RON STEVENSON, Factory Representa-
tive from Hewlett-Packard will be here to
answer y o u r questions July 15, 1976
11:00 a.m. to 3:00 p.m.
at
ULRIC H'S BOOKS, I NC..
549 East University, Ann Arbor M1.

(Continued from Page 3)
rescued more than 100 passen-
gers and crew members of an
Air France jetliner diverted by
Palestinian and pro-Palestinian
hijackers from Europe to Ugan-
da.
A total of 148 passengers had
been freed in two groups during
the week the hijackers held
them hostage at Uganda's En-
tebbe airport. Most of those
left when Israel staged its raid
were Israelis or other Jews.
U. S. Ambassador William
Scranton has called the com-
mando raid a "guts and brains"
performance that was fully
justified.
He backed Israeli charges
that Ugandan President Idi
Amin had collaborated with the
hijackers.
AMIN'S PAST praise of the
killing of Jews by Hitler and
Palestinian guerrillas was cited
by both Israel and the United
States as evidence that the last
hostages faced probable death.
Amin's foreign minister, Ju-
ma Oris, charged that Israel
was using the Security Council
to "boast of the killing of Ugan-
dan officers and men and the

destruction of property" while
"so-called superpowers try to
cover up for Israel." Amin said
about twenty Ugandan soldiers
were killed in the raid.
Uganda and the 48-nation Or-
ganization of American Unity
requested the Security Council
to take up the issue and the
council began meeting last Fri-
day. Throughout, African and
Arab countries tried to confine
the debate to Israel's military
action.
But Scranton reminded the
council that the Israeli raid
would not have taken place
without the hijacking. Britain,
Sweden, France, Italy and Ja-
pan joined in condemnations of
hijackings and terrorism but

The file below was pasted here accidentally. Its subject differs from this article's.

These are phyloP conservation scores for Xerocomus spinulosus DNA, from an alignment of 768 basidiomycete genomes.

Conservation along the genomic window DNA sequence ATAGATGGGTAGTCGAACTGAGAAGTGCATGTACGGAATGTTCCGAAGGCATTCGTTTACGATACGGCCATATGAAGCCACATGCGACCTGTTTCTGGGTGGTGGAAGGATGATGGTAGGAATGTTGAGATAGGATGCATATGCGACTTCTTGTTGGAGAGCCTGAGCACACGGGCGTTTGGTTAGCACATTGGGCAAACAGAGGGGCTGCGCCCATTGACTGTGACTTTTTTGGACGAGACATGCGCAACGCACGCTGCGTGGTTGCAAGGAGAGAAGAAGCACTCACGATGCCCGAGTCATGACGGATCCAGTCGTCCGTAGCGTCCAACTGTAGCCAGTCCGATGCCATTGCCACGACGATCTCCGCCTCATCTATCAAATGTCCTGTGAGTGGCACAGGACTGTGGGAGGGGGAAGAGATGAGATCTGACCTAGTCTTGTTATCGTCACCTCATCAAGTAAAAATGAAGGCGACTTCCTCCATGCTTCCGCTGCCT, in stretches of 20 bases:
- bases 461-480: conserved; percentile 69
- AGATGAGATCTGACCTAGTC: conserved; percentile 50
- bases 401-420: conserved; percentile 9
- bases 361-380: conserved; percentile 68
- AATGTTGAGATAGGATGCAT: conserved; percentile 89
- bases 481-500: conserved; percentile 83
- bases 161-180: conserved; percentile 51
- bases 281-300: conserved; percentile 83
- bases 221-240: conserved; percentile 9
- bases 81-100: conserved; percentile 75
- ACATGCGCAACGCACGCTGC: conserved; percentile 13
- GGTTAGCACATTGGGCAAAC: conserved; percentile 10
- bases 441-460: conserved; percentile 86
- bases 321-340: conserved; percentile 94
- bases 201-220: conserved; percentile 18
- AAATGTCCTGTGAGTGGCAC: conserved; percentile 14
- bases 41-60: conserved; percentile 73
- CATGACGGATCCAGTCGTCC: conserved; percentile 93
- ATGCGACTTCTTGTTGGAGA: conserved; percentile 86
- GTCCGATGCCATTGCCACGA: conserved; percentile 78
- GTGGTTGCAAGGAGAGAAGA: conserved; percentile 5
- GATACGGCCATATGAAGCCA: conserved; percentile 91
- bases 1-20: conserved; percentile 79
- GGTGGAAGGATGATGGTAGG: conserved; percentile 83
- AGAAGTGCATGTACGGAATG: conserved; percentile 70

stopped short or praising the Is-
raeli raid.
During the debate, Britain ac-
cused Uganda of making "seri-
ous threats" against the 500-
member British community in
Uganda, and Kenya charged
that Uganda massacred hun-
dreds of Kenyans living in
Uganda in the days following
the raid. Amin hasaccused
Britain and Kenya of collabor-
ating with Israel.

the " fimuld.I l m cooper] att d.ive,&
JACK NICHOLSON NIGHT
FIVE EASY PIECES
{BOB RAFELSON. 1970)
Jack Nicholson is perhaps the finest actor working it cinema
today and in FIvE EASY PIECES it's easy to see why. As
Onhy Dupea, "an extraordinary person posing as a common
man" (Nicholson), he is at once uncompromising yet vulner-
able, charming yet childish. Nicholson touched us all with his
performance as a man cums ydeaingwith his diisisionment
while running from his frustrations. Karen Black, Susan Ans-
pah,, Sl Struthers.
AUD. A ANGELL HALL 7 & l0:30
PSYCH-OUT
(RICHARD RUSH, 19671
Tis is an outraseous film for Nicholson fans who want to see
Jaet before he became a "movie star." In his last roe before
Easy Rider, he plays Stoney, an acid-headed hippy with a long
pony tail, lead guitar player for an acid rock group. Complete
with grotesque LSD hallucinations, music by the Seeds and
Strawberry Alarm Clock, a spot by Bruce Dern as a flipped-out
guru, PSYCH-OUT is a must-viewing for anybody who didn't
make it to San Francesco during the Summer of Love. Produced
hy Dick Ciark. Too much. Susan Strasberg, Dean StockweI
8:45 ONLY-AUD. A ANGELL HALL
$1.25. Double Fecture $2.00